UI designers are making the same old fundamental "forgetting about the human being on the other side" mistakes—except this time their code looks better. Humans—not code validators—use interfaces.
I would disagree, because while designers are together they often talk shop about techniques and technologies, but one of the major benefits of standards-based design for the Web is that it encourages people to separate the design of material from its content, and thus make the content more accessible to a wider variety of people and devices. It's also easier to make attractive designs that work when you can separate elements of the page into modules that can be improved, rather than being stuck with systems that are so interdependent that it's impossible to fix things without starting, in essence, from scratch.
A simple example: when I rebuilt much of this website to use more Cascading Style Sheets (CSS) and less tables-based web design, I also re-did the colour scheme and some of the navigation. Some people didn't like the changes, and some of their comments were good ones. So I tweaked the design, and now it's better. Before I moved to CSS for some of my layout, those tweaks would have been much more difficult, and I wouldn't have done them, so this site would be harder to use (and less useful) today.
On the other hand, one hazard of CSS-based design is that is is easier for people to copy layouts wholesale without much effort—an issue Dave Shea (who did well at SXSW this year) covers today by saying:
Don't let the bastards bring you down. They can steal one of your works, but they can't steal your soul. Keep on creating because there's only one you, and the world is dimmer without your creative energy.
Perhaps the best parallel here is the fashion industry. Oddly enough, clothing designs (i.e. the cut and shape of a garment) cannot generally be copyrighted, while the design pattern of a fabric (i.e. flowers, stripes, etc.) sometimes can be.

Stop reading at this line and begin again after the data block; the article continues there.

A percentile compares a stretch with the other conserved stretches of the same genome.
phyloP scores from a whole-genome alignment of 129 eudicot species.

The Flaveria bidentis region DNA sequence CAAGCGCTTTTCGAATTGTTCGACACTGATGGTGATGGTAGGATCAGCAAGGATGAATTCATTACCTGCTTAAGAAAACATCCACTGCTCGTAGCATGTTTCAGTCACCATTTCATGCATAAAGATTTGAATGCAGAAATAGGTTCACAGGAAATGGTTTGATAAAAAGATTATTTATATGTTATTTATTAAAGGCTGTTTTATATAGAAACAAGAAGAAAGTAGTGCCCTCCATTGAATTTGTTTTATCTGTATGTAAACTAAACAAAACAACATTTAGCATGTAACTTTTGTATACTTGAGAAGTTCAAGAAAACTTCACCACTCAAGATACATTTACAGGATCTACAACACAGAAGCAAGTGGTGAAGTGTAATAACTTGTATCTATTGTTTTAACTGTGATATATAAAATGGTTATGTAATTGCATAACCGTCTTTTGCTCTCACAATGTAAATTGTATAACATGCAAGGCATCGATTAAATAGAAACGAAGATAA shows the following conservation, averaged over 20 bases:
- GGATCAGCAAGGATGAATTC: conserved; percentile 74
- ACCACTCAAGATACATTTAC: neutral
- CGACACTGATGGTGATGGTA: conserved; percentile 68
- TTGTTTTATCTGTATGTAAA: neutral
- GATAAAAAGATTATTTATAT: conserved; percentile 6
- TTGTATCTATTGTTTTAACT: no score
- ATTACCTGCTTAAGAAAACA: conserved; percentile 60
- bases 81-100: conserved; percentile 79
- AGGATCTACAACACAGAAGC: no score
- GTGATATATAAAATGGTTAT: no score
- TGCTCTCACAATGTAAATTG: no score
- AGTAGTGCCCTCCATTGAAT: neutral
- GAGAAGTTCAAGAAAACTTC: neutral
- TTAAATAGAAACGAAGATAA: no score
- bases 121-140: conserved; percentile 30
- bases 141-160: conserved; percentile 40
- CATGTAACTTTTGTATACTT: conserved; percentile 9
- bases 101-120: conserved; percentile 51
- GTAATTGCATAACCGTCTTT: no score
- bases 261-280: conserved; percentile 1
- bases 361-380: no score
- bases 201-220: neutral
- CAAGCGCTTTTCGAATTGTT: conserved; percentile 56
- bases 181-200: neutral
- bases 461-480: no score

So, the fashion industry is rife with knock-offs. But fashion designers continue to make money, and come up with new designs all the time. Even if someone rips off a designer's original CSS layout, that doesn't make the original designer less talented, and doesn't prevent him or her from coming up with better designs in the future. It also doesn't automatically make the site created with ripped-off CSS as good as or better than the original, because the original design was made for a specific purpose that the knock-off isn't.
Similarly, other companies can try to copy the iPod all they like (within the bounds of copyright and patent law and Apple's ferocious lawyers), but by the time they come out with a good-enough knock-off, Apple will have a new iPod Mini (or whatever) that is superior.
The balance of copyright law, and the idea of respect for creativity, is to reward the creator for new, innovative work. The few leeches who rip off designs wholesale might even help there, because they encourage the original designers not to rest on their laurels, and to come up with work that beats the pants off their older material that is getting copied.
I should add, however, that those who take a design outright without attribution or permission do open themselves up for legal challenges once the original designer finds out—which is damn likely—and so it still isn't a wise thing to do. Especially when many designers will be flattered and helpful if you simply ask to use a design in a non-commercial context, or offer a fair (often small) fee in a commercial one.